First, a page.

A new house? A nice house.

Some readers may not know this yet, but presently I work for a small non-profit. I do marketing and graphic design for a mission mobilizer called M-DAT. Since the work is missions related I raise money in order to be there, like 70% of American missionaries.

For the past five years (as of next month) my wife and I have been in various stages of fundraising, working outside of the ministry as needed and part-time for the ministry as moneys allowed. We’ve never reached full support. In other words, I’ve never been able to work full-time at full salary indefinitely. Life has been in limbo.

I’ve been able to work full-time at a partial salary for most of this year, but come December the money looked to run dry. So my wife and I worked out a plan: We figured we’d be able to continue working part-time with M-DAT if we moved to a larger town with better prospects for other part-time work and less expensive housing. So late this summer we made two eight-hour drives to such a community looking at real estate.

Some may wonder why we wouldn’t just sell our house and rent. While we like owning a home, renting would be fine. However, we hope to take the next two or three years to work on our arts and crafts — ceramics, crochet, writing — while looking at the possibility of grad school, which I’ve mentioned here numerous times now. Thus we need space (and the flexibility to modify said space) for my kiln and clay studio as well as storage for my wife’s yarn and scarves.

So we made an offer on a house, a 100 year old house we liked quite a bit.


It’s in great shape (except for the roof) and completely modern with the formal layout of an older home. We did this at 9 a.m. and then drove home. Halfway home my boss called my wife’s cell phone and gave us the good news that a very large donation arrived in the mail for us. This donation was very unexpected and would essentially allow us to be fully supported for almost two years.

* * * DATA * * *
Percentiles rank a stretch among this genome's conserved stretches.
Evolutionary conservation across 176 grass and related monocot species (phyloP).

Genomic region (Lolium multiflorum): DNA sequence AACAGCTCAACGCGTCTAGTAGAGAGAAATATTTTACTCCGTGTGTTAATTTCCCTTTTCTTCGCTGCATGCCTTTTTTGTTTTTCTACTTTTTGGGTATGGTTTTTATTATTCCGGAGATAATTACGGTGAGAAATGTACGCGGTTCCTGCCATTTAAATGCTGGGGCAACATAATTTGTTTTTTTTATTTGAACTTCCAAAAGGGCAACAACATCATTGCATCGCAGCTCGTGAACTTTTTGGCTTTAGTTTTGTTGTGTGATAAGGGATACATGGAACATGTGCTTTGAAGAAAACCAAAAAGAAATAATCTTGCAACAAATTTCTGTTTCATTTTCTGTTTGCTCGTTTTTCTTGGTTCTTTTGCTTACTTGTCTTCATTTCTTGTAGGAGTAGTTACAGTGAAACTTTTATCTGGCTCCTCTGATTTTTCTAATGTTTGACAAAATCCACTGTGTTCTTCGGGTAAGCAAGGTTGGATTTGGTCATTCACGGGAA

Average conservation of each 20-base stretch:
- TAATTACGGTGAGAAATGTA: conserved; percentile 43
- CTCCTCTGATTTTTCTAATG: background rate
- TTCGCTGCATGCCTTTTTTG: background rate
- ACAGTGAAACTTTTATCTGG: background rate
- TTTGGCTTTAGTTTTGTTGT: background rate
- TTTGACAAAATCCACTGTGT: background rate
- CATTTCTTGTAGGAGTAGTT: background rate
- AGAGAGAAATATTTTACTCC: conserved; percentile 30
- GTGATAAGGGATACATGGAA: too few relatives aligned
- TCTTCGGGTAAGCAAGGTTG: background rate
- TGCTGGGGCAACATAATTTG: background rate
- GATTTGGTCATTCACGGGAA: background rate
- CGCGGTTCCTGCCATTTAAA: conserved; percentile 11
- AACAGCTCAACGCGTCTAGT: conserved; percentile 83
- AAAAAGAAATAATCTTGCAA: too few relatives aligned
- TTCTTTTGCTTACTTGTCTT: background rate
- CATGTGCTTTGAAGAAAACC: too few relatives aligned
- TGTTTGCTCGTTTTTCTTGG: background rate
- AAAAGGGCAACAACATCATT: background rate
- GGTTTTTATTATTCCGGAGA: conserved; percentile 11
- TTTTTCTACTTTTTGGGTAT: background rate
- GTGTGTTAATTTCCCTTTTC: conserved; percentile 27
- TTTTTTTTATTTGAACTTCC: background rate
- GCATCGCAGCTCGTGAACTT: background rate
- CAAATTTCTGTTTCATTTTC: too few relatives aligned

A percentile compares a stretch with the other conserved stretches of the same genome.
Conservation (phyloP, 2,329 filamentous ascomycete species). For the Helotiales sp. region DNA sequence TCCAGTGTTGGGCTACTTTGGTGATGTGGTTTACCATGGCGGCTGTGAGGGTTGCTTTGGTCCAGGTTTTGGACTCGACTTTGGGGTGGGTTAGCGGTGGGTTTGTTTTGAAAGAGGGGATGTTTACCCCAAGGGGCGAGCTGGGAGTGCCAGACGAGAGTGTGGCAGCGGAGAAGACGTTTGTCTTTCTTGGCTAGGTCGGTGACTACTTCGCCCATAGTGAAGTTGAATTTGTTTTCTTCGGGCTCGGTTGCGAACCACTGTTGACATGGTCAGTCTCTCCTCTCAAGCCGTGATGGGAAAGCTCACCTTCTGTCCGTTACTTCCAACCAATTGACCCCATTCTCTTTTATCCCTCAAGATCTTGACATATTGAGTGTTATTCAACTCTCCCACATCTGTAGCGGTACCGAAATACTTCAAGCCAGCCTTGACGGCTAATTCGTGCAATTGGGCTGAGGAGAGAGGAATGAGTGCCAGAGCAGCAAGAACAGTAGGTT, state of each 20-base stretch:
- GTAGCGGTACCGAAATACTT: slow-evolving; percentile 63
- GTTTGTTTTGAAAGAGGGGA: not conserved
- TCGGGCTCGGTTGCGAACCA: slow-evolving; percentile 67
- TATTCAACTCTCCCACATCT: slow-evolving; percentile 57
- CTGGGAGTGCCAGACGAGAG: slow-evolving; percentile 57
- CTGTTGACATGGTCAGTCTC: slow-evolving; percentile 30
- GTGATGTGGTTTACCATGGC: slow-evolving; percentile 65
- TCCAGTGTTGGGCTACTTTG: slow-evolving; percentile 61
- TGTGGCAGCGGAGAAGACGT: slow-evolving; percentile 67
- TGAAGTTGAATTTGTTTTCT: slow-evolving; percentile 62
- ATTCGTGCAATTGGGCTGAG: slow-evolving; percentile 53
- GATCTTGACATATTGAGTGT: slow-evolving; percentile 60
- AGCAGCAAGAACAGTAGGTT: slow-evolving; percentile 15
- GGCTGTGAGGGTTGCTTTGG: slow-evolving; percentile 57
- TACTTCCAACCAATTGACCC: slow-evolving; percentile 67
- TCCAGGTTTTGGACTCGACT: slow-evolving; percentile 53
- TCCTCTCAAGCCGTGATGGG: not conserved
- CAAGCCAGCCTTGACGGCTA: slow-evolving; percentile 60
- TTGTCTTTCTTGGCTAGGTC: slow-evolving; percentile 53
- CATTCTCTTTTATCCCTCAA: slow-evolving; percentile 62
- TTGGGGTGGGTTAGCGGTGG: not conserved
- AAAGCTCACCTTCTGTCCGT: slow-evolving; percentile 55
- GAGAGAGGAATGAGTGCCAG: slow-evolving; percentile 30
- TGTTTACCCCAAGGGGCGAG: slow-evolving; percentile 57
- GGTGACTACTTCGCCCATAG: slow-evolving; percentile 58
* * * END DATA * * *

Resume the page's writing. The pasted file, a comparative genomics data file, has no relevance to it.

But we’d already made an offer on the house. We’d already taken the time to drive to Nebraska, look at 16 different homes and mess around with paperwork at the bank. Now we learn about the new money? After we’ve agonized over this decision for months and become somewhat emotionally attached to this house? God does have a sense of humor.

And we were confused; very confused.

The sellers countered which gave us an out, but we weren’t able to ignore everything that had transpired. So after numerous conversations this weekend, where we hashed and rehashed the same things again and again, we decided to accept the seller’s counter-offer. I won’t go into the myriad of details, tangible and intangible, that influenced our decision. Suffice it to say that the contract is contingent on the sale of our Arkansas house, and we decided that if it doesn’t sell we weren’t meant to move to Nebraska.


About pcNielsen
Paul Nielsen founded The Aesthetic Elevator late in 2005. He owns a piece of paper, located somewhere in his house (not on the wall), stating that he earned a B.F.A. from the University of Nebraska around about 2001. While there, he studied studied architecture, graphic design and ceramics, graduating with a degree in studio art. Paul presently serves as communications manager for a small non-profit doing their print design and marketing. He spends as much time sculpting in his studio as possible — which is not nearly enough. Visit his website at pcNielsen.com.

2 Responses to A new house? A nice house.

  1. balm says:

    either way if you move or not, you should stop by sometime on your way to nebraska. we are right next to kansas city, and we would love to meet you in person. we know that whatever works out was ment to be. blessings, darin & shannon

  2. bibi says:

    hi can u please send me pictures of new designing of houses and decorations

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